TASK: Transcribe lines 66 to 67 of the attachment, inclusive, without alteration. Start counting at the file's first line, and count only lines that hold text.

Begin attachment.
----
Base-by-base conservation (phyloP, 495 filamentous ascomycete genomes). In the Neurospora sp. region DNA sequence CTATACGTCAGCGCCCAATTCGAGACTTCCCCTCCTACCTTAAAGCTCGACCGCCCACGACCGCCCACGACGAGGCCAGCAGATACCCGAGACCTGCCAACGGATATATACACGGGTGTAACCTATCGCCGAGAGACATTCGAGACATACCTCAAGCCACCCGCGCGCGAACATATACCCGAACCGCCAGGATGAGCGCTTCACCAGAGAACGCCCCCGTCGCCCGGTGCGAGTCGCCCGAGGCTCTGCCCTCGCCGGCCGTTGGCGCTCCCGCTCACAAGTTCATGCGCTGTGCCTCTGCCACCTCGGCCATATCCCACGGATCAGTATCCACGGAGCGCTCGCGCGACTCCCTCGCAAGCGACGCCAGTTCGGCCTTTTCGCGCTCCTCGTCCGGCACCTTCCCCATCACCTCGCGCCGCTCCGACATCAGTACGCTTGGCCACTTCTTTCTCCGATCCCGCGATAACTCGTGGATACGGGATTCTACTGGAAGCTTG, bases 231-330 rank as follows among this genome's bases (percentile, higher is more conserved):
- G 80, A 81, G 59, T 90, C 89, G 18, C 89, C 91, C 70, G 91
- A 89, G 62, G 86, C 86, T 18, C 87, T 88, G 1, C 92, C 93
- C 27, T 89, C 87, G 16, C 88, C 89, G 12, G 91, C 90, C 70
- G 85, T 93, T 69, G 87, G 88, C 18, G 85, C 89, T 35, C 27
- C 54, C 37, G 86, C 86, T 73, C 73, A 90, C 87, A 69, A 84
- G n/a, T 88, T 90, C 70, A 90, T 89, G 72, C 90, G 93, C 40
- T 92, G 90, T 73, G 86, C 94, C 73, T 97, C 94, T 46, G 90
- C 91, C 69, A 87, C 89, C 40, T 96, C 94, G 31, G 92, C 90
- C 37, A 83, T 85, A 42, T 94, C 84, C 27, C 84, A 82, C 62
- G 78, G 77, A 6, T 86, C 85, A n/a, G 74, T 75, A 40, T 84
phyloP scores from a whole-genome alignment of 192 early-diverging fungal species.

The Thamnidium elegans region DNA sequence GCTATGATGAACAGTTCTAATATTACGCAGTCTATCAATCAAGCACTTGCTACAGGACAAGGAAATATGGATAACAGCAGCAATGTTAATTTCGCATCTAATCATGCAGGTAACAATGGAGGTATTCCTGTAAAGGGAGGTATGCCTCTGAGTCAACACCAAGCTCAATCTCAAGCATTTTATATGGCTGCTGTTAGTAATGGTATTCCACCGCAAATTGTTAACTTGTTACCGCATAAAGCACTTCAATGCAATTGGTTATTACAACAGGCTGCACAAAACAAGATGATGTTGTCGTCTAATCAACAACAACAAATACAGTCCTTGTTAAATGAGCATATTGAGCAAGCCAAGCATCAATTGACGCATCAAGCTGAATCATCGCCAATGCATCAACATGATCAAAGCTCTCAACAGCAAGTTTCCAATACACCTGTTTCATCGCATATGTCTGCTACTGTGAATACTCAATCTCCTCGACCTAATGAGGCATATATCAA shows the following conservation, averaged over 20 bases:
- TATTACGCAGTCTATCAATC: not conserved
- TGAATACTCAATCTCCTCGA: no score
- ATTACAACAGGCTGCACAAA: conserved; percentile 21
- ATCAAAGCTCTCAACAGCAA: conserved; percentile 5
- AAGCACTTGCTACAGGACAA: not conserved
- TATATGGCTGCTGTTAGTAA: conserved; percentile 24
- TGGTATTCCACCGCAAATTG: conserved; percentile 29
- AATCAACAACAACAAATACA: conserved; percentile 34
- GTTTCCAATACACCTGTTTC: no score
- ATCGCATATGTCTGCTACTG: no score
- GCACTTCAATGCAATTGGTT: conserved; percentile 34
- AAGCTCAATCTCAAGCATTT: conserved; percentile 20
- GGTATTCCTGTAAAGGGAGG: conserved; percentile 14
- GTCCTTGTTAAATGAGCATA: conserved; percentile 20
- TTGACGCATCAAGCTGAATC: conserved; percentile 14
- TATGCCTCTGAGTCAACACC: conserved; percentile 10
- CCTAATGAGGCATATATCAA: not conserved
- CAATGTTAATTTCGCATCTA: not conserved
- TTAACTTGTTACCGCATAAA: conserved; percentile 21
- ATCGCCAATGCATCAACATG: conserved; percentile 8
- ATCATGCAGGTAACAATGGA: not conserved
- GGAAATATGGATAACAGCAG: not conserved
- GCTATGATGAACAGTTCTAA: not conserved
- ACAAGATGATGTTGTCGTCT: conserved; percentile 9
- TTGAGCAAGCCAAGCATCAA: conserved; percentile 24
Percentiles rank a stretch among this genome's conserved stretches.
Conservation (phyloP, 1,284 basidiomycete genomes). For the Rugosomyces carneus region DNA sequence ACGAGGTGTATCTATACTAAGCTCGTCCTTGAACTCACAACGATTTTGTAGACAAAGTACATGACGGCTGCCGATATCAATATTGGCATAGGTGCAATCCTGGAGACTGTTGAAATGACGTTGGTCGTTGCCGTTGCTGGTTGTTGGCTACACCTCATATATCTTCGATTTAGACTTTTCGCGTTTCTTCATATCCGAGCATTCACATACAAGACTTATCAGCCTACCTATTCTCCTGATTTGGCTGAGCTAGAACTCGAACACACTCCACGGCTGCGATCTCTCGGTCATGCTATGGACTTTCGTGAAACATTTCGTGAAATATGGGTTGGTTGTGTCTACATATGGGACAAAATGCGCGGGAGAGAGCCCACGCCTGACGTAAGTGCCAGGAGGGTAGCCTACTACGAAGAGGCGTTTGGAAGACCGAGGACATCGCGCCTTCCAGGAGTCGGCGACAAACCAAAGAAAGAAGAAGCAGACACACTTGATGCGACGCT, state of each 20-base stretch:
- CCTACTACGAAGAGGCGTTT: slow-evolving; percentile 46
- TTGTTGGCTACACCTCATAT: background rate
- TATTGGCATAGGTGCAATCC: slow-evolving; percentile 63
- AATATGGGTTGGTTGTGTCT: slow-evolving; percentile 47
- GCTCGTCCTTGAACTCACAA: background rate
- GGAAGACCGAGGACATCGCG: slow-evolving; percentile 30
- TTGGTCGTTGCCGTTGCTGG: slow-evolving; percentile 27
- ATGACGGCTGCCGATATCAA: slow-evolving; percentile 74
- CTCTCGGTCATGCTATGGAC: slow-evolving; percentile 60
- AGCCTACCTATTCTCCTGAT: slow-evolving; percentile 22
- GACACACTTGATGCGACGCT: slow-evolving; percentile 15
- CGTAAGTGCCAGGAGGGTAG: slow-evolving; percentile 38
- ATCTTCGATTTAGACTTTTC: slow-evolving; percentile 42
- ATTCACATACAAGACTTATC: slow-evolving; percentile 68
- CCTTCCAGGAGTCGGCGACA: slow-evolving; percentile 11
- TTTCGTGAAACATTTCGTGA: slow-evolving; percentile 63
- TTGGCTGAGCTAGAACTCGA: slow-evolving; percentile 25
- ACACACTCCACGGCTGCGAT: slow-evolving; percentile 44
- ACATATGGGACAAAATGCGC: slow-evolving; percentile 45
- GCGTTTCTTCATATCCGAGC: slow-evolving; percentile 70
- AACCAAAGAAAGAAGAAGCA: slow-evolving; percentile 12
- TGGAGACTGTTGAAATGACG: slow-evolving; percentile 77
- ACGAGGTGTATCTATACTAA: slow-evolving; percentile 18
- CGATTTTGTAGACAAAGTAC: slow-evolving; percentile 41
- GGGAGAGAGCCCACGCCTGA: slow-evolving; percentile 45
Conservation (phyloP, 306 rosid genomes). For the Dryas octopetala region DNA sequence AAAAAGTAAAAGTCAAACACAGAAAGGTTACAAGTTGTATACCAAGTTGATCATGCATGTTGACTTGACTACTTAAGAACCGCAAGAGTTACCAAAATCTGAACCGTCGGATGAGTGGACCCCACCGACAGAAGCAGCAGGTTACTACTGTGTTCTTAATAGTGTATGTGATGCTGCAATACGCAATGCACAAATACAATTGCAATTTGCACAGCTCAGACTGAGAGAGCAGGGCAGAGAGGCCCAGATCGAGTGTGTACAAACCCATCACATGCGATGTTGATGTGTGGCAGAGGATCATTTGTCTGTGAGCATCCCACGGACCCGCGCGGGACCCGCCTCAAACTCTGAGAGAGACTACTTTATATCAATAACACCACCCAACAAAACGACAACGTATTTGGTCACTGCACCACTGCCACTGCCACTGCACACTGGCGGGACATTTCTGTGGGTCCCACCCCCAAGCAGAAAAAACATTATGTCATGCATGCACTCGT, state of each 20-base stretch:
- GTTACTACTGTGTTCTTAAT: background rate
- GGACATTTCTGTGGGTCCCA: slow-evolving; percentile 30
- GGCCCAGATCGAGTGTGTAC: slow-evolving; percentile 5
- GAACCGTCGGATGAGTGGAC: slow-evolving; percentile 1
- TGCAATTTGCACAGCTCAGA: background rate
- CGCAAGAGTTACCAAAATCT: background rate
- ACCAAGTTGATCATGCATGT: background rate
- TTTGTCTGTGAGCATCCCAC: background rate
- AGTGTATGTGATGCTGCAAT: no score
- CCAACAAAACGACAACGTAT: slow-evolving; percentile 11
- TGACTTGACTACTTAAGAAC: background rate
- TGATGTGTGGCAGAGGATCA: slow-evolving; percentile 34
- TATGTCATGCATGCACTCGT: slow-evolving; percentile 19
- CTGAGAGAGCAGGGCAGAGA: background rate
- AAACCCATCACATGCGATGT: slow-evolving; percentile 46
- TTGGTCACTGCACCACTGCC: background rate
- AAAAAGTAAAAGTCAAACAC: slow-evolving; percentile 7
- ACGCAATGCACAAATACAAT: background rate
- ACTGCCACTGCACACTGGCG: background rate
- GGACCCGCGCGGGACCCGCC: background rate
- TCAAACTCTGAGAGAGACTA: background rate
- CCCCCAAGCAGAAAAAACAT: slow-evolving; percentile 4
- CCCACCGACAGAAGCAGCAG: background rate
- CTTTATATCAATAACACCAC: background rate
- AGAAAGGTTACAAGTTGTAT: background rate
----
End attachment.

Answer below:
Conservation (phyloP, 306 rosid genomes). For the Dryas octopetala region DNA sequence AAAAAGTAAAAGTCAAACACAGAAAGGTTACAAGTTGTATACCAAGTTGATCATGCATGTTGACTTGACTACTTAAGAACCGCAAGAGTTACCAAAATCTGAACCGTCGGATGAGTGGACCCCACCGACAGAAGCAGCAGGTTACTACTGTGTTCTTAATAGTGTATGTGATGCTGCAATACGCAATGCACAAATACAATTGCAATTTGCACAGCTCAGACTGAGAGAGCAGGGCAGAGAGGCCCAGATCGAGTGTGTACAAACCCATCACATGCGATGTTGATGTGTGGCAGAGGATCATTTGTCTGTGAGCATCCCACGGACCCGCGCGGGACCCGCCTCAAACTCTGAGAGAGACTACTTTATATCAATAACACCACCCAACAAAACGACAACGTATTTGGTCACTGCACCACTGCCACTGCCACTGCACACTGGCGGGACATTTCTGTGGGTCCCACCCCCAAGCAGAAAAAACATTATGTCATGCATGCACTCGT, state of each 20-base stretch:
- GTTACTACTGTGTTCTTAAT: background rate